It is common to accept the automobile as the primary means to move along Colorado Boulevard, or to reach the many destinations that line our well-known part of town. However, I recently found myself asking why driving is the primary means and I found myself curious about the actual amount of traffic that passes by, and other statistics about the street. Colorado Boulevard is a large part of our community, why not be curious about it, right?
Colorado Boulevard is a major highway class II, projected to carry between 30,000 and 50,000 cars daily. Traffic counts available from the LADOT website from the past 15 years shows that Colorado Boulevard seldom carries above 35,000. Continue reading
Did you notice? This block of Fair Park Avenue was repaved recently and in the process received a glorious bike lane. I don’t ride on Fair Park often and I have not been in the neighborhood lately so I don’t know when this actually happened but it is a wonderful movement towards a more bikeable Eagle Rock. Yes it only spans one block, between Maywood Avenue and Eagle Rock Boulevard and only 1188 feet long according to google maps. But consider this– Maywood is a low traffic street and Eagle Rock Boulevard already has a bike lane south of Westdale Avenue. The ER Blvd bike lane is supposed to be completed and run all the way to Colorado Boulevard in the near future as that portion of the street is in the ’5-year plan’ of LA Bike Plan. Sounds like a bike network is quietly brewing in Eagle Rock…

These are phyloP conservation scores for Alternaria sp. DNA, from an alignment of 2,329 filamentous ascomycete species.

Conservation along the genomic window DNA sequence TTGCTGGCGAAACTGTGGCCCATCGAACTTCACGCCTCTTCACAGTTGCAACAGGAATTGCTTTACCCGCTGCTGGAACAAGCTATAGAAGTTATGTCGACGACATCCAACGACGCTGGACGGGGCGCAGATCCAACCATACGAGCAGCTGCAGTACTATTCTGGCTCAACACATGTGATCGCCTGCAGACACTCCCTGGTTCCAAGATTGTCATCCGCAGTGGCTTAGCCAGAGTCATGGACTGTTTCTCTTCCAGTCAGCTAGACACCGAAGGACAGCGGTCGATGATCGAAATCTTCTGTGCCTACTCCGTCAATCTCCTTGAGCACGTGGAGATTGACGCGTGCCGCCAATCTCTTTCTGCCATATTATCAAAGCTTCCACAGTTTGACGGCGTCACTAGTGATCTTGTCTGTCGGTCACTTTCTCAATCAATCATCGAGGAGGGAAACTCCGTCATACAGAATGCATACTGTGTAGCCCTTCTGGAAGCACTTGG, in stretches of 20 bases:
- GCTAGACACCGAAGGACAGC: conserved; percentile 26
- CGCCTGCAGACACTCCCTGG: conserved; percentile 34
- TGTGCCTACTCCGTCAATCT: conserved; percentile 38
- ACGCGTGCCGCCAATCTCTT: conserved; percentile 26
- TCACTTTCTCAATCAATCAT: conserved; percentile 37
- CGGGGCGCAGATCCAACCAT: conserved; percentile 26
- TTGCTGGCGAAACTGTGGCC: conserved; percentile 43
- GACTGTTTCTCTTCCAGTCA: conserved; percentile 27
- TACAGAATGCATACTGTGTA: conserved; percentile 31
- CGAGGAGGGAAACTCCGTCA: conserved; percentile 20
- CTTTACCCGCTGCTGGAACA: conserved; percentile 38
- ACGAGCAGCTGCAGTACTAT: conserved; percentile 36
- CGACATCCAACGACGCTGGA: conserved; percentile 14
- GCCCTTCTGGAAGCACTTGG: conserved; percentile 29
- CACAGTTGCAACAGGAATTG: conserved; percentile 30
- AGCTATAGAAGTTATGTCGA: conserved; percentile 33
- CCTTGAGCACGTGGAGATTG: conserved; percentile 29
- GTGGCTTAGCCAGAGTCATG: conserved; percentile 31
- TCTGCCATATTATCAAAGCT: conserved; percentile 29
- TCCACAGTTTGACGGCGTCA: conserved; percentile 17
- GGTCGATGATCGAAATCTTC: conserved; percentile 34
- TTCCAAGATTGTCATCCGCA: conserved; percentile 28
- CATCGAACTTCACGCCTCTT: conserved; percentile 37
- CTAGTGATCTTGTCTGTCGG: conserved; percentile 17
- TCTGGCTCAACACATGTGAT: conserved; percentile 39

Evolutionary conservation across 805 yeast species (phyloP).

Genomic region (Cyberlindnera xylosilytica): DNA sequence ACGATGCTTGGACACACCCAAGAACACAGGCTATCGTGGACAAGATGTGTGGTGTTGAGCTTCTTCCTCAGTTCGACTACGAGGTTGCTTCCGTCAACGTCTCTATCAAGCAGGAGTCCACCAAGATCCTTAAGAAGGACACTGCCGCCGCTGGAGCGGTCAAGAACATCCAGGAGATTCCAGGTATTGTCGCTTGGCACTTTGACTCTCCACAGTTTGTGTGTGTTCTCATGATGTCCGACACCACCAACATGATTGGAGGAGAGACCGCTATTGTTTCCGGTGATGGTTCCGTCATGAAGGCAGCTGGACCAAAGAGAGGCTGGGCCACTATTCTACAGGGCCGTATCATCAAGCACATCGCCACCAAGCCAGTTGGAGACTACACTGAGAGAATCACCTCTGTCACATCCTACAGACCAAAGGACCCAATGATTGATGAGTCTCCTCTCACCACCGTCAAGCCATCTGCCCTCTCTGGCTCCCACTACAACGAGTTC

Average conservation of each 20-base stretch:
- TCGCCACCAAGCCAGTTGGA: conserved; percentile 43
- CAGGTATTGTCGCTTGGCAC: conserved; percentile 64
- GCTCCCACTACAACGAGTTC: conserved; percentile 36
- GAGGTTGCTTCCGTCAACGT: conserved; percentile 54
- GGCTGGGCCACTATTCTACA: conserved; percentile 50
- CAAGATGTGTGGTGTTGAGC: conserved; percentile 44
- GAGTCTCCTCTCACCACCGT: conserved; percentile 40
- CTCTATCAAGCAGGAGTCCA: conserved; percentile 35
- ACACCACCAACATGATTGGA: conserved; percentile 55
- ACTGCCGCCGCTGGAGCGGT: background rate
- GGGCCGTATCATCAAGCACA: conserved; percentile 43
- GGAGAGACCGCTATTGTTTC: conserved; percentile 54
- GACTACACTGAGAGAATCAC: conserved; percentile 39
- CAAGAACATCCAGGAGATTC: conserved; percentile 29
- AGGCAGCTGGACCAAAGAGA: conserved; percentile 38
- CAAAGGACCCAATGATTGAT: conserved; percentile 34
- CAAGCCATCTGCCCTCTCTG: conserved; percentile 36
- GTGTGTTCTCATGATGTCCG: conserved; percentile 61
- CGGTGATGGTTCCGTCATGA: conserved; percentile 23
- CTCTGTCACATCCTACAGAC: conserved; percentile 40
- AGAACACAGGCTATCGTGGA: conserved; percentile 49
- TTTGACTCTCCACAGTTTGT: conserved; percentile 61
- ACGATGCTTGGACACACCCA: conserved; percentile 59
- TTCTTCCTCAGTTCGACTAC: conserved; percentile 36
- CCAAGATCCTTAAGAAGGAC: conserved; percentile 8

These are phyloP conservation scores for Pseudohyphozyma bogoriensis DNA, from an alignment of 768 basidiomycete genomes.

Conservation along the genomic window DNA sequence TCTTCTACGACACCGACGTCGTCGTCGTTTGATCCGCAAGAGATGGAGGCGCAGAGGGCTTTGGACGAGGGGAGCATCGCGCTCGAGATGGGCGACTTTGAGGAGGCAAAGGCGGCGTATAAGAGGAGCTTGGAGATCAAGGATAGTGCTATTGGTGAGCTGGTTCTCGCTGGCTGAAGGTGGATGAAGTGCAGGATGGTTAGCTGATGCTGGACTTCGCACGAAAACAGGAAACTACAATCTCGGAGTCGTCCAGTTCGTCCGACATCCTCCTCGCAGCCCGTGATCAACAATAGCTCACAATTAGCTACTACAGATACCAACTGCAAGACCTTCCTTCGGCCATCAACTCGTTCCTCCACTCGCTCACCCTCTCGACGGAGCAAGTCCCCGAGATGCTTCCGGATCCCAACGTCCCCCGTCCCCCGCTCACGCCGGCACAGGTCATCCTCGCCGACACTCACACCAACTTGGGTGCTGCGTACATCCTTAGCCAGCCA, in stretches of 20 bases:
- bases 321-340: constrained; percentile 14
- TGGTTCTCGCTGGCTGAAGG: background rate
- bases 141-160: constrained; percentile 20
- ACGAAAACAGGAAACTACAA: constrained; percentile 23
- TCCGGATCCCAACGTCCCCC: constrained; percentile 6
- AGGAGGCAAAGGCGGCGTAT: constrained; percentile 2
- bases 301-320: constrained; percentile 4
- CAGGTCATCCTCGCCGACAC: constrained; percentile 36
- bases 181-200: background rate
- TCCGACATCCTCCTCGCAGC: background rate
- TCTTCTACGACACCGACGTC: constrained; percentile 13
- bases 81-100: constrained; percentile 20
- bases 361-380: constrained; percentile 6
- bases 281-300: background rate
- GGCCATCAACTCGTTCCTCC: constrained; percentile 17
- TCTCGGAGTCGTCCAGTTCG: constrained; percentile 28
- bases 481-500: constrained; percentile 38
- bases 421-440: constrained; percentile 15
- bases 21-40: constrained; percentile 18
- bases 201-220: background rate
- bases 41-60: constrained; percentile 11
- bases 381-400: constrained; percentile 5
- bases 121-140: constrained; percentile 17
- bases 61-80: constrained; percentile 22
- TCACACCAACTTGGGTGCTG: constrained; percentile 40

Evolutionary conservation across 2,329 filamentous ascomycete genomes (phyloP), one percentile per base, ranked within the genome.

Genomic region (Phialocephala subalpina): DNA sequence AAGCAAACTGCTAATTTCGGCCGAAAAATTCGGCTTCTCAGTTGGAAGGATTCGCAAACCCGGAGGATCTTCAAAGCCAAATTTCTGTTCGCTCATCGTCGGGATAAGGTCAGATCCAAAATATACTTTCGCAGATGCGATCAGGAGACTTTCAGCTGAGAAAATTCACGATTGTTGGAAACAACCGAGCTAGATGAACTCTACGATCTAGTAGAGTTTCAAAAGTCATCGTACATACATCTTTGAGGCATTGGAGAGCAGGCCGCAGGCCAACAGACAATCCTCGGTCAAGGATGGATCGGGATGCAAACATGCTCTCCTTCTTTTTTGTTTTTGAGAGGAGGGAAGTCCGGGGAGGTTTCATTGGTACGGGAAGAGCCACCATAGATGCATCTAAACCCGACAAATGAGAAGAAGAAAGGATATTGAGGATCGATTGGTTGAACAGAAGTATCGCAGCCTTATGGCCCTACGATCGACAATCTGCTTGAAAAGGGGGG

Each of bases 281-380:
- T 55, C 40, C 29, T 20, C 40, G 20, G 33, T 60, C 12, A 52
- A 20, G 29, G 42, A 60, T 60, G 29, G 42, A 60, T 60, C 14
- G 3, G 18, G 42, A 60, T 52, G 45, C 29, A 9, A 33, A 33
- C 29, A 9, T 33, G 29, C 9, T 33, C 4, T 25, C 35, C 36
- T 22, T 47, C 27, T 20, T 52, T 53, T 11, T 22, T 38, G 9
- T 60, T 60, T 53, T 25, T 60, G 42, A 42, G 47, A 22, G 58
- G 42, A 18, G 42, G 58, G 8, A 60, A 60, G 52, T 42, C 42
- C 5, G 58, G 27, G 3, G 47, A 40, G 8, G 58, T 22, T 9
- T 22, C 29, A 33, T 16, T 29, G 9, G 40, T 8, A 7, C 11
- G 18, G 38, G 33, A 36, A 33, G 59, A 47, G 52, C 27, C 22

Back in Eagle Rock for a brief visit and Friday, my first day back, I was greeted with many positive sights, making me optimistic for a safer, livelier, more active, and more pleasant neighborhood environment. Here’s what I saw:
Just five minutes into my walk and I saw some kids with active transportation: skateboard and bicycle
I recently read Pedaling Revolution: How Cyclists Are Changing American Cities. A great book covering political history of cycling in America, why Portland and Davis have succeeded in high rates of cycling, insights from various perspectives throughout and more. The book is short, easy to read, informative, engaging and anyone interested in bicycling as transportation should try to read it sometime. Bicycles aside, it was still an enjoyable book, you’ll likely only skip a few pages if you aren’t into bicycling but just want something good to read.
Now, other than recommending this book and gushing about how much I enjoyed it, I have an ‘Eagle Rock angle’ to add. This was a pleasure read so I didn’t want to take notes or think more than I had to, but there were times when I couldn’t help but to think of Eagle Rock and our local street designs and I would like to share some of those moments here.
“You know, if safety was our societal goal, we’d definitely get rid of automobiles” [Peter Jacobsen, Sacramento Public Health Consultant]